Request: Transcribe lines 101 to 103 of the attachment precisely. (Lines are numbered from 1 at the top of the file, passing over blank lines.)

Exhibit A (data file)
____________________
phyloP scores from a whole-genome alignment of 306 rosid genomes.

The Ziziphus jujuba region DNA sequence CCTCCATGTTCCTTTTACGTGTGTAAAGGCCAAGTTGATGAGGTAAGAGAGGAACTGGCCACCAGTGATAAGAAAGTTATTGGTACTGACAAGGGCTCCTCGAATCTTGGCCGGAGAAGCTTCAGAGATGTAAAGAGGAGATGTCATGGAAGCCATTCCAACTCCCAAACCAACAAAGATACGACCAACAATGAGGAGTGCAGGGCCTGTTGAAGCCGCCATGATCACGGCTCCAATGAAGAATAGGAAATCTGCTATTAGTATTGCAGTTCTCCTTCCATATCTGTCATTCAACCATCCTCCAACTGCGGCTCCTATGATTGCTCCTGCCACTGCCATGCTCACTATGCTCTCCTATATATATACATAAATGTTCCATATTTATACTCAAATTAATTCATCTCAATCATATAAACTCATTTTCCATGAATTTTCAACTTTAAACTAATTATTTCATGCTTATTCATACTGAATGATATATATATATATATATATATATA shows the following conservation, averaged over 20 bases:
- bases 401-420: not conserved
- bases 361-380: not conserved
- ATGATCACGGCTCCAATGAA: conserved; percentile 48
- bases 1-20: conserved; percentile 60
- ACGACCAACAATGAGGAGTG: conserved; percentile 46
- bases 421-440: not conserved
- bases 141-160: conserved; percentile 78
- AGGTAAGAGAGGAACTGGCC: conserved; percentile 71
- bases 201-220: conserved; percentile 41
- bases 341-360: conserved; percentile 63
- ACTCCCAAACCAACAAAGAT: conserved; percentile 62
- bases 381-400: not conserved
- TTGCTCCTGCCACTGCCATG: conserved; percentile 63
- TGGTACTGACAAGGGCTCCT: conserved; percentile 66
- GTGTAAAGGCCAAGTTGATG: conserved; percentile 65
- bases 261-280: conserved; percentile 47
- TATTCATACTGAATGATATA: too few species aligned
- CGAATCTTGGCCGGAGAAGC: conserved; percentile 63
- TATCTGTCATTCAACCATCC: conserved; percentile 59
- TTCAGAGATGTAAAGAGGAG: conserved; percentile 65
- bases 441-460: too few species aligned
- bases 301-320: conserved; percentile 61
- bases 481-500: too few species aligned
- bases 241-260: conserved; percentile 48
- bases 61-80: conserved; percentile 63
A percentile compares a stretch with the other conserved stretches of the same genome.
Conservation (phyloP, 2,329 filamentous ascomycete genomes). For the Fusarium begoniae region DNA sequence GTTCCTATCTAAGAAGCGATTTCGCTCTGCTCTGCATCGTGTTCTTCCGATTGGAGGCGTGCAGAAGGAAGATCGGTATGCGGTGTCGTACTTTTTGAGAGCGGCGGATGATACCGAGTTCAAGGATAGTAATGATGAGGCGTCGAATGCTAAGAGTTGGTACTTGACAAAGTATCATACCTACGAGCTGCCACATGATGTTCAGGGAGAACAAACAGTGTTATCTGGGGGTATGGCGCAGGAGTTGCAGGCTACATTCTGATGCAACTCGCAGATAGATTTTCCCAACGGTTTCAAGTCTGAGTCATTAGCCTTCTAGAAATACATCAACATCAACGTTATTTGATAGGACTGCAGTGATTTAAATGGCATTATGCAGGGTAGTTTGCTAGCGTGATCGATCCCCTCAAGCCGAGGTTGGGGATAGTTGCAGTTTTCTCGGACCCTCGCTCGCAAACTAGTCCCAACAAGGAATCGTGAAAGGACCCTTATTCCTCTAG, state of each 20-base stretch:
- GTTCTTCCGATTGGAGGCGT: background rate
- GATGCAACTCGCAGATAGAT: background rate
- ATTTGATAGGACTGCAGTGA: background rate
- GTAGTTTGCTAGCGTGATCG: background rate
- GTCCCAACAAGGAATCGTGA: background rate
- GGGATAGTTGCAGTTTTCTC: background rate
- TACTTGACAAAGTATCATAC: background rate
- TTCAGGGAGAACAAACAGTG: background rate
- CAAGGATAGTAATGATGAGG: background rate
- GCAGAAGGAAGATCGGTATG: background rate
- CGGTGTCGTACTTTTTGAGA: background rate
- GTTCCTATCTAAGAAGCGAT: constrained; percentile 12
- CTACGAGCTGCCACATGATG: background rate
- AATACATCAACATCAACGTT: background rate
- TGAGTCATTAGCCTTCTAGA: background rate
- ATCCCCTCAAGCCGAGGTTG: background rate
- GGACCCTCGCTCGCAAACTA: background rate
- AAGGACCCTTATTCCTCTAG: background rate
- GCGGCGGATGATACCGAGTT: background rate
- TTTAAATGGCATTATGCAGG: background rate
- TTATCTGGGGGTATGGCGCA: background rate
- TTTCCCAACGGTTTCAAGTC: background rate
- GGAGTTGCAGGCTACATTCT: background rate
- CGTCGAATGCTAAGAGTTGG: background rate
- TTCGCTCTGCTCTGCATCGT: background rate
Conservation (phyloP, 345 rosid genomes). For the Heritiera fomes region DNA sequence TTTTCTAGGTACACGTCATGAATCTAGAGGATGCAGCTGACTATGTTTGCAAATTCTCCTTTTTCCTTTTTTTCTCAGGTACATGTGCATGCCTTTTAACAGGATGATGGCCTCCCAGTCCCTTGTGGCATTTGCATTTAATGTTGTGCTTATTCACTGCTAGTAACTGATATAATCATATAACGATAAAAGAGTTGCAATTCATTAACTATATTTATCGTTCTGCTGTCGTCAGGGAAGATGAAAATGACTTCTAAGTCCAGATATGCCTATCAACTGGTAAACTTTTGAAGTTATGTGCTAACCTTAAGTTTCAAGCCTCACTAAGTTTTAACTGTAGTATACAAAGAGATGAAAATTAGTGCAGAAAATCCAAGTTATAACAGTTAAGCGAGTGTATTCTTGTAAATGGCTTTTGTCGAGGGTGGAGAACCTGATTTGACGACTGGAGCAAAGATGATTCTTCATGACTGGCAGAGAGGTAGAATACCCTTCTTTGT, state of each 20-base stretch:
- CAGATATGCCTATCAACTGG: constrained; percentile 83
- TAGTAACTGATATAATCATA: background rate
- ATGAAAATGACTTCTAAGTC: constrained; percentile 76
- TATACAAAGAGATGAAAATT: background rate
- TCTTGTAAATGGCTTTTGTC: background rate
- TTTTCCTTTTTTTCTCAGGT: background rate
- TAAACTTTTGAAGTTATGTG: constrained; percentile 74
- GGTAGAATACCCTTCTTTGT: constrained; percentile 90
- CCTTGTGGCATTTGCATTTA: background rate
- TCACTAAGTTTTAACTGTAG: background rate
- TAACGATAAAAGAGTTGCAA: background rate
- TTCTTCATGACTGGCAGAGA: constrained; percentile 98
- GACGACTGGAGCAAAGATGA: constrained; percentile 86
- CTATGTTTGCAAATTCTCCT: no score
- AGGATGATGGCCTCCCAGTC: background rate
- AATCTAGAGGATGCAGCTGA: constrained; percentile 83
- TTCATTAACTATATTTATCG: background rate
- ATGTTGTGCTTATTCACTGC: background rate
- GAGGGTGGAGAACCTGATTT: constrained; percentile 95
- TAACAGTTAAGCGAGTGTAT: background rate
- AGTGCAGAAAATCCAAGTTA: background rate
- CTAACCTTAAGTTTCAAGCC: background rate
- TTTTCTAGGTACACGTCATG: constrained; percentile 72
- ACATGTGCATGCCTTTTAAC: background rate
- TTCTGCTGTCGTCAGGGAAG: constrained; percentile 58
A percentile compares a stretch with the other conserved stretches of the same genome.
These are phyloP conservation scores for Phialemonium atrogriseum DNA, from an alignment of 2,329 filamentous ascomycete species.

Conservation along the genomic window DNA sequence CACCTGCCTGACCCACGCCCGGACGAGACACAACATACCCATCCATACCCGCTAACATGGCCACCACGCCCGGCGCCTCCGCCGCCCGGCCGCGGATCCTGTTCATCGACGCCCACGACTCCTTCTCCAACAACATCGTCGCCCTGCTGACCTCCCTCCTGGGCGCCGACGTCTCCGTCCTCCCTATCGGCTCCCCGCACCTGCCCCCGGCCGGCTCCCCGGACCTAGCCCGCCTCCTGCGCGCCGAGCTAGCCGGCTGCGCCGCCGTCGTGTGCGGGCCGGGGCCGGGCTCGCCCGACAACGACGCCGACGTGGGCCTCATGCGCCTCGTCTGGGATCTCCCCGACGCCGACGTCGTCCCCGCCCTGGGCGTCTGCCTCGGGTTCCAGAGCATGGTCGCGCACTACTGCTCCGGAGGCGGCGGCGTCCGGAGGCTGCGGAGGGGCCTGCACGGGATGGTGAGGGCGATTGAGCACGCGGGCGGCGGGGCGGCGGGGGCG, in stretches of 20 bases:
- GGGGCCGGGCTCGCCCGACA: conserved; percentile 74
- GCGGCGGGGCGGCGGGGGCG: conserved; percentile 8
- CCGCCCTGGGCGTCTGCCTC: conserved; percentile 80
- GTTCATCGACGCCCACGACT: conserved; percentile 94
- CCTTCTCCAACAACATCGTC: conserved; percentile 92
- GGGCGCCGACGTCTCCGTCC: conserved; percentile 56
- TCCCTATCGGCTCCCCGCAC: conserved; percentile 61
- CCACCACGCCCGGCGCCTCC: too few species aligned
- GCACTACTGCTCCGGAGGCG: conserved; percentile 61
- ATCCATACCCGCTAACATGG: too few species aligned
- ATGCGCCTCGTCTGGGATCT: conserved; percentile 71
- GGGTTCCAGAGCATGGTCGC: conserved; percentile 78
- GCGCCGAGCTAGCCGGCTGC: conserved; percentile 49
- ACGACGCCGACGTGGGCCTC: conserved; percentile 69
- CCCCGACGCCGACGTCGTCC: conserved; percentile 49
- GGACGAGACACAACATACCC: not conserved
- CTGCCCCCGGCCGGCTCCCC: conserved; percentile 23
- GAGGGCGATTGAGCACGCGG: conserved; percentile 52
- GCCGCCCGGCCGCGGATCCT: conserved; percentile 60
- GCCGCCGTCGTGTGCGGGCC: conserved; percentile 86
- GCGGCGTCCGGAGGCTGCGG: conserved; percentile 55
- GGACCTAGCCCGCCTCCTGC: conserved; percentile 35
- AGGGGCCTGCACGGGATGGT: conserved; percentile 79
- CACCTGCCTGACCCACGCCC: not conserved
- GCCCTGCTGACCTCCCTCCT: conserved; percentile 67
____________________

- GAGGGCGATTGAGCACGCGG: conserved; percentile 52
- GCCGCCCGGCCGCGGATCCT: conserved; percentile 60
- GCCGCCGTCGTGTGCGGGCC: conserved; percentile 86